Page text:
Retinopathy of prematurity (ROP) affects approximately 60-70% of infants born at less than 32 weeks’ gestational age or less than 1500g birth weight.
ROP occurs when a baby is born too early to have reached an important milestone in the development of their eyes. To function properly, the retina needs a constant supply of blood to provide oxygen. The blood vessels that supply this blood usually develop between weeks 16 and 36 of pregnancy.
From 16 weeks’ gestation the blood vessels grow gradually toward the edges of the retina, supplying oxygen and nutrients. During the last 12 weeks of a pregnancy, the eye develops rapidly. When a baby is born full-term, the retinal blood vessel growth is mostly complete (the retina usually finishes growing a few weeks to a month after birth). But if a baby is born prematurely, before these blood vessels have reached the edges of the retina, normal vessel growth may stop and the edges of the retina may not get enough oxygen and nutrients therefore developing ROP.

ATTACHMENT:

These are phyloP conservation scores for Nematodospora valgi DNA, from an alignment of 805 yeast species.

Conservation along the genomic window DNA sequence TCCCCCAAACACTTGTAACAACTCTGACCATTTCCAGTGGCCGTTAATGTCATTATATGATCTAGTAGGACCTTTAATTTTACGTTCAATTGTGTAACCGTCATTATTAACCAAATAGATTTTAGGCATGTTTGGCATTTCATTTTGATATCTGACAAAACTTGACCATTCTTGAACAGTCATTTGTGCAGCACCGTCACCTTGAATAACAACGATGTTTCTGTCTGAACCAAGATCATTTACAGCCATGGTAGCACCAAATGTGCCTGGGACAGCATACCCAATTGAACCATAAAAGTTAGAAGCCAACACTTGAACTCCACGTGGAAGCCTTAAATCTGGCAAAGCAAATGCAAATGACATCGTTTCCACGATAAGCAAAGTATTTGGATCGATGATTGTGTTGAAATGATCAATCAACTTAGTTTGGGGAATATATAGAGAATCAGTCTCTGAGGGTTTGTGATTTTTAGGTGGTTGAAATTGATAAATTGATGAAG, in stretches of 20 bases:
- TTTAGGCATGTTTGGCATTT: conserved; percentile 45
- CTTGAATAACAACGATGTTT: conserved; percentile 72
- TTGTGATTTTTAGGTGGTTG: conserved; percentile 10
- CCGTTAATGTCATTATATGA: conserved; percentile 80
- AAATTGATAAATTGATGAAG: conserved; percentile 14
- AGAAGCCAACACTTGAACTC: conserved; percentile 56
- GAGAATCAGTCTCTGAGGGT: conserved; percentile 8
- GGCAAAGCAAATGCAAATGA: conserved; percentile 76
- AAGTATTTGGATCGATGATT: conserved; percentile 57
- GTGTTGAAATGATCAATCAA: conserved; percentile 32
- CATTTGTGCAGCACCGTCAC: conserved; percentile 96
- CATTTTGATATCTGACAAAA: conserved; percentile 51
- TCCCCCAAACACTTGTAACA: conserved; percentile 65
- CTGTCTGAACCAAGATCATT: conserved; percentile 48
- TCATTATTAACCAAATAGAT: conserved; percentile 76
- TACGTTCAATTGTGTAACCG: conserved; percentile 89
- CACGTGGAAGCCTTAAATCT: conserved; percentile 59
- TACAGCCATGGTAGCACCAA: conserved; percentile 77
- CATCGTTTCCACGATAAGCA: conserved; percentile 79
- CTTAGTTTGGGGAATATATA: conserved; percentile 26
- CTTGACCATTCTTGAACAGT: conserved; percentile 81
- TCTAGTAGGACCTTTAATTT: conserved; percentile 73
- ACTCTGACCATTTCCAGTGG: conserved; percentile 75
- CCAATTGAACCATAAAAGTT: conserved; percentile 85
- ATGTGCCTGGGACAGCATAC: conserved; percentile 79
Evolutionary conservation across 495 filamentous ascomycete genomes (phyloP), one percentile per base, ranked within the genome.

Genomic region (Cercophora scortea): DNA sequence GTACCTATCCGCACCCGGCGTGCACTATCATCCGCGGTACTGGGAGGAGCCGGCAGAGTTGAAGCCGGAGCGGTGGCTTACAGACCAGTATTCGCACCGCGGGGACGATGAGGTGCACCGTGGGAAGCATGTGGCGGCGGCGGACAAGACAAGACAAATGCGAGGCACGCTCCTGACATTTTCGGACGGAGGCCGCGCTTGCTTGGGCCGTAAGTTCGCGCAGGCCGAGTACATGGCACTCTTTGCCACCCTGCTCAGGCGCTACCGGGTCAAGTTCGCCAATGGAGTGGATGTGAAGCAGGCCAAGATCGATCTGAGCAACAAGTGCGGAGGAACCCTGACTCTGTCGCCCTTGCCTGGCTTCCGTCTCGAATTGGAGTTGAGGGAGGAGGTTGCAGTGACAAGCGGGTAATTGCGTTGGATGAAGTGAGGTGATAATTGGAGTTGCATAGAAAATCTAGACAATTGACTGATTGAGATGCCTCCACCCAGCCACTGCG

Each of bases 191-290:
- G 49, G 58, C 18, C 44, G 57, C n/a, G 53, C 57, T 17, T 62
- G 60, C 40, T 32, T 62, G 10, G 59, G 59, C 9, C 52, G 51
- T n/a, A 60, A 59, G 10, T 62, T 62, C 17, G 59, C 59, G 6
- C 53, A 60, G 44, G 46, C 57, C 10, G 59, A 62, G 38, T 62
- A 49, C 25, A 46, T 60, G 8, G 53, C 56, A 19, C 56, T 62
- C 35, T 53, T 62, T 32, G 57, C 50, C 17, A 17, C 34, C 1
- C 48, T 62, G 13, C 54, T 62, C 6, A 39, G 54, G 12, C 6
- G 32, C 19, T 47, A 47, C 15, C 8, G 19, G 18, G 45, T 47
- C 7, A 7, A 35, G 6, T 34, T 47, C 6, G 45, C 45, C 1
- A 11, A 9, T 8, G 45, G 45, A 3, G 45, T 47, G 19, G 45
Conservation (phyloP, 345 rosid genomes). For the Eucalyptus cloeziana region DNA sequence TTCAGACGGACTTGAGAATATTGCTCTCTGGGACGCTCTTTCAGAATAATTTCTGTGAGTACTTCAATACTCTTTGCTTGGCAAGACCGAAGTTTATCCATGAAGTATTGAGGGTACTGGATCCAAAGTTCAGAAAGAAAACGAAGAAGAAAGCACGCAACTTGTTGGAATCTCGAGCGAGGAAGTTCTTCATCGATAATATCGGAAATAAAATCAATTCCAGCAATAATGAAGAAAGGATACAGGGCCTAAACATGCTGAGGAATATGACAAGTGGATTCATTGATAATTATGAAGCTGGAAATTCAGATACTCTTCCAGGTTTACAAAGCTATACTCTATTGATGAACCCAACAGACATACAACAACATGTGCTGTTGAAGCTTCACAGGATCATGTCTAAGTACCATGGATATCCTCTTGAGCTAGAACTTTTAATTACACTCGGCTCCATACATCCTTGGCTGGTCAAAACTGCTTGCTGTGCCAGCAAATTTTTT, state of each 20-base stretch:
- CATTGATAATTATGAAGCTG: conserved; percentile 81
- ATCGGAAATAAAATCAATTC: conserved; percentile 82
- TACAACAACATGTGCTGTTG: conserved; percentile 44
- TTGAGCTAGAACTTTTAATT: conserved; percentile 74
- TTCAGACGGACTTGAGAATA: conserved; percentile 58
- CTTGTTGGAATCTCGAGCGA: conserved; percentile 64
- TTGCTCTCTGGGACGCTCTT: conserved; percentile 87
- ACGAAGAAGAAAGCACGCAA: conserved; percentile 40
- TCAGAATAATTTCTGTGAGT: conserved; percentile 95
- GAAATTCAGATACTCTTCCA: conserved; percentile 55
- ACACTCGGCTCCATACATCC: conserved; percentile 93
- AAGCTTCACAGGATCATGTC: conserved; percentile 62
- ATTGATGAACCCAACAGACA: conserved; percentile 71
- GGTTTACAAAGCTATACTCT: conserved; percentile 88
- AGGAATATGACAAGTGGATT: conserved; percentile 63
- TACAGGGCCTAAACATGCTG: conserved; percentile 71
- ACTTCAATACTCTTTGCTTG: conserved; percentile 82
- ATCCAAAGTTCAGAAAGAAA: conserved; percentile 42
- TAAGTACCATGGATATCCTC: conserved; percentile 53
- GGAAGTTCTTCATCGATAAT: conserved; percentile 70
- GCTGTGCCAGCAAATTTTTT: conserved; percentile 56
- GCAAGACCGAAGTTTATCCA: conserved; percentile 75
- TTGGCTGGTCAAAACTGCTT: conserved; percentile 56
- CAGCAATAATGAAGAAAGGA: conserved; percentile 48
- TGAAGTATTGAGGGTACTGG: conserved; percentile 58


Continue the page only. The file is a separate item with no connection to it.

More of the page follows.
On the NICU there is a designated ROP team who run weekly clinics to assist screening and treatment for ROP. Depending on the severity of the ROP your baby will be screened either weekly or fortnightly. If your baby qualifies for ROP screening the week before your baby’s screen is due, you will receive an information booklet about the condition and the different severities of ROP.
The ROP nurse will be happy to discuss any questions you have once you have been given this booklet.